In an era where police shootings involving unarmed black men are plastered all over our television screens, director George Tillman Jr. seizes on the opportunity to provide a teenager’s perspective in “The Hate U Give.” One half of the film is a harrowing, deeply moving examination on how a community interprets the death of one of their own, and the isolation in which they can feel it. The other half is an overly dramatic, and overlong study that seems unable to contain all the various messages its trying to convey, summing up to an uneven venture.
“The Hate U Give,” tells the story of Starr (played by Amandla Stenberg), who witnesses the fatal shooting of her childhood best friend Khalil (played by Algee Smith) at the hands of a police officer. Facing pressures from all sides of the community, Starr must find her own voice and stand up for her friend, and what’s right.
The script by Audrey Wells, who adapts from the novel by Angie Thomas, does a fascinating examination of a young black girl who travels from a crime-filled neighborhood to an affluent private school, where she’s one of the only black girls in the school. Starr narrates her personal experience about how the world sees her. She speaks to being an educated young girl and being interpreted differently by the two worlds she inhabits. As the reviewer, this spoke close to the chest, as a multiracial person who grew up in the Bronx and Jersey City, two urban areas of the Northeast.
Growing up near Boston Rd. in the Bronx, I lived in a neighborhood where I was the only Hispanic kid on the block. For many, they didn’t see me as a fellow minority. I had light skin and wasn’t “black enough” for the black people. Then, when I was eight years old, my mother moved our family to Jersey City, a much safer and diverse neighborhood. I went to a public school for the first time, surrounded by Latinos of different ethnicities. Puerto Ricans, Dominicans, Ecuadorians, all of which were bilingual, which I was not. My mother worked a lot growing up, trying to support four children as a single mother. Traditional Spanish dishes were present but not foundational as many of my peers were exposed. Since I didn’t speak Spanish, I wasn’t “Spanish enough” for the Spanish people. Starr seems to be pulled between two worlds, both feeling like she should stake a claim and be loyal to a cause. The first 50% of the film effectively portrays this. Even astounding at times, all leading up to the murder of Khalil, which is far more emotional than you may assume.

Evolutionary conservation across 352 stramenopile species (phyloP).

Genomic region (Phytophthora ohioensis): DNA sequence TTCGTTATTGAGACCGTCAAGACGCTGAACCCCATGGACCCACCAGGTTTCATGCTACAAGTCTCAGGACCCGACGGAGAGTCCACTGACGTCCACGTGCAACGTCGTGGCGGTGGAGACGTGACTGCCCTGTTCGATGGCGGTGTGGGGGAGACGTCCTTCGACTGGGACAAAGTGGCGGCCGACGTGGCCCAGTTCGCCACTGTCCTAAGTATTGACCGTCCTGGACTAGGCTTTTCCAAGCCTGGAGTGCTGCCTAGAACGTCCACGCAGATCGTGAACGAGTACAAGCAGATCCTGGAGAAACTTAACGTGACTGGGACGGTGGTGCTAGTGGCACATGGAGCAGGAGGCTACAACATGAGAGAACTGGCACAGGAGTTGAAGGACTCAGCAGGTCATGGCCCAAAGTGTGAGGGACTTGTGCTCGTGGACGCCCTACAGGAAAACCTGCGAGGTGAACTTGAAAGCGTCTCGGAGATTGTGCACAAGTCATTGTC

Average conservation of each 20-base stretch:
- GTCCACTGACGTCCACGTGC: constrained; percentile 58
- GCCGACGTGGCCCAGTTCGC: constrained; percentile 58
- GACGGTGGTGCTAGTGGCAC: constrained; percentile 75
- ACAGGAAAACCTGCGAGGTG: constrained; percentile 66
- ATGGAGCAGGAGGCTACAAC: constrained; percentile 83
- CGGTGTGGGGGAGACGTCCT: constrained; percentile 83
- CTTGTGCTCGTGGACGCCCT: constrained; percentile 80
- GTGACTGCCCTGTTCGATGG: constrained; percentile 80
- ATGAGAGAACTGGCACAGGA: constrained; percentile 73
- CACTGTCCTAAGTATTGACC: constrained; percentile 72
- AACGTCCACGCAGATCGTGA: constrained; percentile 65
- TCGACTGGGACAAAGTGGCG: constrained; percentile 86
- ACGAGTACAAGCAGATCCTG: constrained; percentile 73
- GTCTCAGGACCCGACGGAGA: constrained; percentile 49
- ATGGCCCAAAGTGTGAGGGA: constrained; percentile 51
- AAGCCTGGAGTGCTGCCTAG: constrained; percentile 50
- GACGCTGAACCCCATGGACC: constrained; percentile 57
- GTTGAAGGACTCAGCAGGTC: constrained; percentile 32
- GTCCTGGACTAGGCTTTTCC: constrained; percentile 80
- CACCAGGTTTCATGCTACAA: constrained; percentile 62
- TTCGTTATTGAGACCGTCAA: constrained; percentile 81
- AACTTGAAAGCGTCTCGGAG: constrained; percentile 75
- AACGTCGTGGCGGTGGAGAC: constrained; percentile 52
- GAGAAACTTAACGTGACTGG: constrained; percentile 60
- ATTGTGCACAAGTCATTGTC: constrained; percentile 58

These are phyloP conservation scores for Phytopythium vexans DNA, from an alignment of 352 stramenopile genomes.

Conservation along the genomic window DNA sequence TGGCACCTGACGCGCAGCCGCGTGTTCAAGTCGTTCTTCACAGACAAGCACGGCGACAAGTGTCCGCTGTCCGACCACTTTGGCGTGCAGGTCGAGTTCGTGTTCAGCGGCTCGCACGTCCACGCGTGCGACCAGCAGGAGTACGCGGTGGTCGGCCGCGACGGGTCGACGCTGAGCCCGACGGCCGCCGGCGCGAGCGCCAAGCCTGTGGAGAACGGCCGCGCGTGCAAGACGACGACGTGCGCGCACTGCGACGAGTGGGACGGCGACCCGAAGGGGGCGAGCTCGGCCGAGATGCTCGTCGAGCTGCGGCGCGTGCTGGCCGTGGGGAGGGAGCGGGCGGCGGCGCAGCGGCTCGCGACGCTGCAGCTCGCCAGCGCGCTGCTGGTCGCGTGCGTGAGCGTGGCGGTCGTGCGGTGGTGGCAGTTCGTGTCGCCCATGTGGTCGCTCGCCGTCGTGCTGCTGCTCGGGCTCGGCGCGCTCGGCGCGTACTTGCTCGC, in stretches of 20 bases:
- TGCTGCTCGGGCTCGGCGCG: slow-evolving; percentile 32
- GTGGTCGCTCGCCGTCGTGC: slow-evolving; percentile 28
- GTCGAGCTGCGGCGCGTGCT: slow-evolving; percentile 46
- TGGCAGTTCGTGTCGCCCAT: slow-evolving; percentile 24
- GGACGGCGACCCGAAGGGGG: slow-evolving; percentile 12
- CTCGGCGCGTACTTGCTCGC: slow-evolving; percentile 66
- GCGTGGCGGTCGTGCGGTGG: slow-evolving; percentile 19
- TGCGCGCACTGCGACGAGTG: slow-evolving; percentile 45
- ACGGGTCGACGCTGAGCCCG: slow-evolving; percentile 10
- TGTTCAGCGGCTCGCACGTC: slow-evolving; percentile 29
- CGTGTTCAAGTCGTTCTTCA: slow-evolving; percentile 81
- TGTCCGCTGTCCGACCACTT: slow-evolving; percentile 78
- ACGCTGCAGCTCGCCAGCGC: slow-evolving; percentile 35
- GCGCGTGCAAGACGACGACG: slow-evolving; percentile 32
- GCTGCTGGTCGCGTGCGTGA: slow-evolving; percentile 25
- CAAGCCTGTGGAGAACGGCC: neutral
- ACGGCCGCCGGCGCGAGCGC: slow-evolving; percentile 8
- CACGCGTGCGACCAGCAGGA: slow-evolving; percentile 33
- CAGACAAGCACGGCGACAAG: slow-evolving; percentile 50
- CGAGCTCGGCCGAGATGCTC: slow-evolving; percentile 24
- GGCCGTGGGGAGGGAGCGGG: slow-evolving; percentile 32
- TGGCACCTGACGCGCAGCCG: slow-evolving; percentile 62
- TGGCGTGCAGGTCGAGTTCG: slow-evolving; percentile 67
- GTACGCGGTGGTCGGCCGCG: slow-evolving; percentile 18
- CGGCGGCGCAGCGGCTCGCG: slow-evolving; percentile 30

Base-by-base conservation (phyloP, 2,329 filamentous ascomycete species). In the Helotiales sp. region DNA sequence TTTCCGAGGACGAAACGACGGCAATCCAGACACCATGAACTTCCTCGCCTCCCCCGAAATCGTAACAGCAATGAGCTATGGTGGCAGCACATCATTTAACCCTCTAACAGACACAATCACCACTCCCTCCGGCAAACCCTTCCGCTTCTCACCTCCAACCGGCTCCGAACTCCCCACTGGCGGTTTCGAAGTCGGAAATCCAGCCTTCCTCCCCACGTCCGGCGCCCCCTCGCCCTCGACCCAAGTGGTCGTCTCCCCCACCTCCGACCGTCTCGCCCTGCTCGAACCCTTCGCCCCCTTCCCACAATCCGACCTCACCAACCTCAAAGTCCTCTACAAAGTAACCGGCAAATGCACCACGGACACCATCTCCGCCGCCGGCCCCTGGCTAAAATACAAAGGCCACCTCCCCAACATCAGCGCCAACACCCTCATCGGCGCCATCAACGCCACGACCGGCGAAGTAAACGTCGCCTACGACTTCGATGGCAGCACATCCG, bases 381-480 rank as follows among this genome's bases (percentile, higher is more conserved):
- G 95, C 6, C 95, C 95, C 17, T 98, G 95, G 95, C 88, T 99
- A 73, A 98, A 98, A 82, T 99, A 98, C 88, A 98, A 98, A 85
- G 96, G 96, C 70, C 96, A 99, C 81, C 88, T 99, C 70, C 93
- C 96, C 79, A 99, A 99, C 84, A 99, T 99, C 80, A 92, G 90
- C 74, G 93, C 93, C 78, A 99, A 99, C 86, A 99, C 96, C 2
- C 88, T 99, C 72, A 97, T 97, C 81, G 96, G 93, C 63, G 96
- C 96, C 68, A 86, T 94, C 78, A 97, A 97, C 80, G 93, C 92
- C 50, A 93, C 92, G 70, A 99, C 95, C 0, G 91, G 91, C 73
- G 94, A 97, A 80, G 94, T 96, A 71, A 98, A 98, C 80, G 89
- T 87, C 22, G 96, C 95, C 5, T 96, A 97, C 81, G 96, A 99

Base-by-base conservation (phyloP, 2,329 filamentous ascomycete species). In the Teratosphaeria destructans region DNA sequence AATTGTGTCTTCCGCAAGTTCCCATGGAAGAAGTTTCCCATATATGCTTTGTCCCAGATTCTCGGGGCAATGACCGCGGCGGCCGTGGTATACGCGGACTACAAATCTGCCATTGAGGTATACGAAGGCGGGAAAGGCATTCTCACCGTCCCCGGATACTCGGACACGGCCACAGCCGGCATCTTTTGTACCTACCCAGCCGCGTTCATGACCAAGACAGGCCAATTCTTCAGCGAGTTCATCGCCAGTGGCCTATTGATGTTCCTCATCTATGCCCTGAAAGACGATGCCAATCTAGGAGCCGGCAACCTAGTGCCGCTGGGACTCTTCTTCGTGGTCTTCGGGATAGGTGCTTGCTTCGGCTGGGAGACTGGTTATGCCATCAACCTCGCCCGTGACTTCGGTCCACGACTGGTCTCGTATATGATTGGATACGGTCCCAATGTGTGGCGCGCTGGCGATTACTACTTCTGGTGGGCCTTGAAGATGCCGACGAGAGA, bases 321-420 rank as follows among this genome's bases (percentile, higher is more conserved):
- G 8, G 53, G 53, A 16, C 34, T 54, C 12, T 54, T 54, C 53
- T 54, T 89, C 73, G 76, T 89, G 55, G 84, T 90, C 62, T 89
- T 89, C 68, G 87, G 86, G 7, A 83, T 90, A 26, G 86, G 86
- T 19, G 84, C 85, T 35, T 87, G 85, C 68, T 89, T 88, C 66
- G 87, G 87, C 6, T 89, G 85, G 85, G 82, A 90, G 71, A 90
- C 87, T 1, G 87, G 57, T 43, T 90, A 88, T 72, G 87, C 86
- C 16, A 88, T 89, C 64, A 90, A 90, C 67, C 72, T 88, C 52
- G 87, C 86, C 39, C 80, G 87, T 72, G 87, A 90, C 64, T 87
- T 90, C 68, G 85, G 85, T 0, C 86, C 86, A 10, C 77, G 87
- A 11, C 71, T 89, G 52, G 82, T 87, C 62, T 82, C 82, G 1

Then we get into the aftermath. The story that follows where the script brings in a drug lord (played by Anthony Mackie) and has Starr contemplating her involvement with the protests with a backdrop of a racist best friend that seems more of a caricature than an actual figure. Tillman’s cinematic choices of needless slow mo’s and “too close” close-ups, end up distracting rather than emotionally driving.
Amanda Stenberg, who has starred in two other features this year (“The Darkest Minds” and “Where Hands Touch”), puts forth the best performance of her young career yet. She finds the joy and naivete in Starr, manages to rip through scenes, even when some of the beats and dialogue hold her down, and effectively holds the picture together. It will be exciting to see where her career goes from here. Russell Hornsby and Regina Hall as Starr’s parents are equally affecting and ferociously daring. Lamar Johnson as Starr’s brother Seven is memorable while Common and Issa Rae seems to come and go in just “come and go” roles.
“The Hate U Give” is something that many will find deeply impassioned. It speaks to members of these communities in which these atrocities take place. High school students can take much from the film. In many regards, it becomes a PSA about how children of color should behave when approached by a police officer, what we can do as members of humanity to make our communities better, and how we can begin a dialogue to move forward. Far from perfect, the film is worth the time, and something we can learn from.
“The Hate U Give” opens in theaters on Oct. 19 and is distributed by 20th Century Fox.